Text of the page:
Creepy and unsettling things tend to make me feel more “scared” than outright “scary” things, like your typical horror game when some ugly mook goes “boo”. Jumpscares make my heart rate spike and make me hop a tad in my seat, but as quickly as they come, the effect is gone. Sometimes things that don’t outright try to be scary end up leaving an unsettling feeling, the kind which makes your back crawl at unidentified sounds hours after standing up from the PC.
SYMMETRY, in spite of not really being scary or unsettling at all, had this effect on me. It’s a 2D survival game about a mission to a strange planet from which a mysterious signal is emanating. After a crash which story snippets describe as the first one in 160 years (and thus suspicious), a trio of surviving crewmembers must fix the ship, all the while dealing with extreme cold, a lack of supplies and constant equipment malfunctions.
The game is played from a 2D side view, showing a stretch of the planet’s surface around the crash site and your shelter, with said shelter in the middle. To the left you’ll find the crashed ship and the components which must be fixed, and a cluster of trees. To the right, you’ll find your power plant, your weather station and small heaps of wreckage which can be used to salvage “electrowaste”, which is used to fix stuff.
The more trees you cut, the further the crewmember must venture from the base
You start out with three crew members, who know two of three skills: woodcutting, electrowaste research and food production. You need wood to supply the shelter’s furnace which keeps your people warm, the use of electrowaste I mentioned above and food is obvious. The crewmembers have two meters which determine their health: rest and hunger. They can eat food stored in the fridge, and rest in powered regenerative chambers, both of which need power and can break down. They can also study skills to increase their speed in gathering or production.
Overall, SYMMETRY is a really simple game and easily learned, but difficult to master. As days pass, more and more equipment will break down more and more frequently, and you’ll be hit by deadly storms during which your crew will be grounded. You need electrowaste to fix the ship and win the game, but you also need it to upgrade the shelter, and some of those upgrades are absolutely necessary, while others, less so. It will take you a few playthroughs to get a hang of what is important and what isn’t, but the game feels overly punishing in its difficulty, and not in the “enjoyable challenge” way, but rather in the “unfair numbers stacked against you to force multiple playthroughs and pad game time” kind of way.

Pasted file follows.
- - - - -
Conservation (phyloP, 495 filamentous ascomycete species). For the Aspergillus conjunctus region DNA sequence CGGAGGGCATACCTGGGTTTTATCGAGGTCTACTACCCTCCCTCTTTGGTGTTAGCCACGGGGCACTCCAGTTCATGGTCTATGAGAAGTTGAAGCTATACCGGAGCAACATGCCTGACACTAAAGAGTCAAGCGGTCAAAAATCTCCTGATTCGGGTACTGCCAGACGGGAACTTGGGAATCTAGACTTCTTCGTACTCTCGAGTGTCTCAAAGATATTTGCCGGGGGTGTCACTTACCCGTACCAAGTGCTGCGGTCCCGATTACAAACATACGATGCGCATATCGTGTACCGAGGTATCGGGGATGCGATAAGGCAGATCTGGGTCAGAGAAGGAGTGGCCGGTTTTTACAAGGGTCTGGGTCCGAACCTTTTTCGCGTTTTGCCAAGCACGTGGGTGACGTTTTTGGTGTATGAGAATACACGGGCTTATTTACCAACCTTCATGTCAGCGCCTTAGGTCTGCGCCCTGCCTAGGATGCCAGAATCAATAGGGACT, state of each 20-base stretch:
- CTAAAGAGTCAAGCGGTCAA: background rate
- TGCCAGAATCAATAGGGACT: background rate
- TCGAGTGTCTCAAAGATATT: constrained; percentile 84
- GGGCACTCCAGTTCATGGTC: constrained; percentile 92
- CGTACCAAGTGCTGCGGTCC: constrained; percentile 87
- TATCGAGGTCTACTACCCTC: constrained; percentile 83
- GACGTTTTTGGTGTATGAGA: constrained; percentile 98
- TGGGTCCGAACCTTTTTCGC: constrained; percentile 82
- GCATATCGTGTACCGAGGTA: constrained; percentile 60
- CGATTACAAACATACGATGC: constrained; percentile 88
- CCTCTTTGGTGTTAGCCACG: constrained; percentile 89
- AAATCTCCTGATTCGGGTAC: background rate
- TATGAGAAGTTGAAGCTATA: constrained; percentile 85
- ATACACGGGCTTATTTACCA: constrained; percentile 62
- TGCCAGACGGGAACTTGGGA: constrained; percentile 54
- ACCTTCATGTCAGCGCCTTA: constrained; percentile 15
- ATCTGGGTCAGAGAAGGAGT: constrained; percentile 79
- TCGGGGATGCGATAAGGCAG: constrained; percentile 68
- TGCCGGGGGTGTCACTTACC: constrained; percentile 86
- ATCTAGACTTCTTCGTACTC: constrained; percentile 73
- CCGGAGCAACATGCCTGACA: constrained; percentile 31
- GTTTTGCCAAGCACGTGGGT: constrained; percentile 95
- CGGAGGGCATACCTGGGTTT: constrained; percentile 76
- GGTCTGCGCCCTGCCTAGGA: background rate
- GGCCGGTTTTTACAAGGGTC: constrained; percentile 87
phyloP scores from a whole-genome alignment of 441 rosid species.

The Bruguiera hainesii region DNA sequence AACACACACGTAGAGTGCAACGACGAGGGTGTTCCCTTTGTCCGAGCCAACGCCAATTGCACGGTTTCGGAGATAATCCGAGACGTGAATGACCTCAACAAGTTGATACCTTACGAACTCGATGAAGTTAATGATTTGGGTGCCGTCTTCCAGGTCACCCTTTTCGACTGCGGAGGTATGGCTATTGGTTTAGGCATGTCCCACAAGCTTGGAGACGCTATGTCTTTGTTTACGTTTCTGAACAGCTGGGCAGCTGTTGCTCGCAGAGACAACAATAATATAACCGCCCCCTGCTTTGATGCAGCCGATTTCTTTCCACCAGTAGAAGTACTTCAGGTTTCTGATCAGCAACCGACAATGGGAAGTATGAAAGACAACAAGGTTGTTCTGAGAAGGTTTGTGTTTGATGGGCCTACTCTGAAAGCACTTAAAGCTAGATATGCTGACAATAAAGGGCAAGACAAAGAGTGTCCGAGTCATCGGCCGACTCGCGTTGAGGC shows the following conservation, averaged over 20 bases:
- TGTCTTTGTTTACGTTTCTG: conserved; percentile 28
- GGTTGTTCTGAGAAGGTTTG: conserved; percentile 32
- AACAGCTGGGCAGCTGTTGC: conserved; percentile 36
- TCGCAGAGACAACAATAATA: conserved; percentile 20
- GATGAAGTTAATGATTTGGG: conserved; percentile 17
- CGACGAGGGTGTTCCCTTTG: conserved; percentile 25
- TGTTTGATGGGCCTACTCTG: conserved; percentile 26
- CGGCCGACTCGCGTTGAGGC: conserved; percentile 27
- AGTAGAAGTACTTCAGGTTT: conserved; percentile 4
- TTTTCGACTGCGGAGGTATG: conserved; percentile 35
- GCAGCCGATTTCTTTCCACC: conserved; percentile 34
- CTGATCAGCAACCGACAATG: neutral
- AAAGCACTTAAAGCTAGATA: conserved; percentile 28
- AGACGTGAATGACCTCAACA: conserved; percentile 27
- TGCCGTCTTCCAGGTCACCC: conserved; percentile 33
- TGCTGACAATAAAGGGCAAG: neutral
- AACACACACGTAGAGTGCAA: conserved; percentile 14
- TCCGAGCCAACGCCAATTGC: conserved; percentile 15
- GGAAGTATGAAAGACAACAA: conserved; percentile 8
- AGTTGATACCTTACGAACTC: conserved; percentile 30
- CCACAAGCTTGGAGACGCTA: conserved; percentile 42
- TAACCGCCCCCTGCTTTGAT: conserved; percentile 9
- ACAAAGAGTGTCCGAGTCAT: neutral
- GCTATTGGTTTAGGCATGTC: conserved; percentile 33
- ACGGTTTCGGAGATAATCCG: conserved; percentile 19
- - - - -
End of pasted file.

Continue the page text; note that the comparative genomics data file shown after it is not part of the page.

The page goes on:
As the days go by and your crew are more and more likely to dip into the unhappy state, some of those unsettling things I mentioned in the opening paragraph will start manifesting initially as weird phenomena resembling small graphical glitches making pieces of equipment, or the bodies of your crew, distorting for a split second. Depending on where the crewman is, this glitch will also show a different version of some object. If a crewmember dies, you can either bury them or, well… meat is meat. If you choose to eat the crewman, the surroundings of the fridge will be temporarily bloody, but then this blood is cleaned up (presumably) however these “glitches” show it again. At other times, a hung corpse will glitch onto a tree.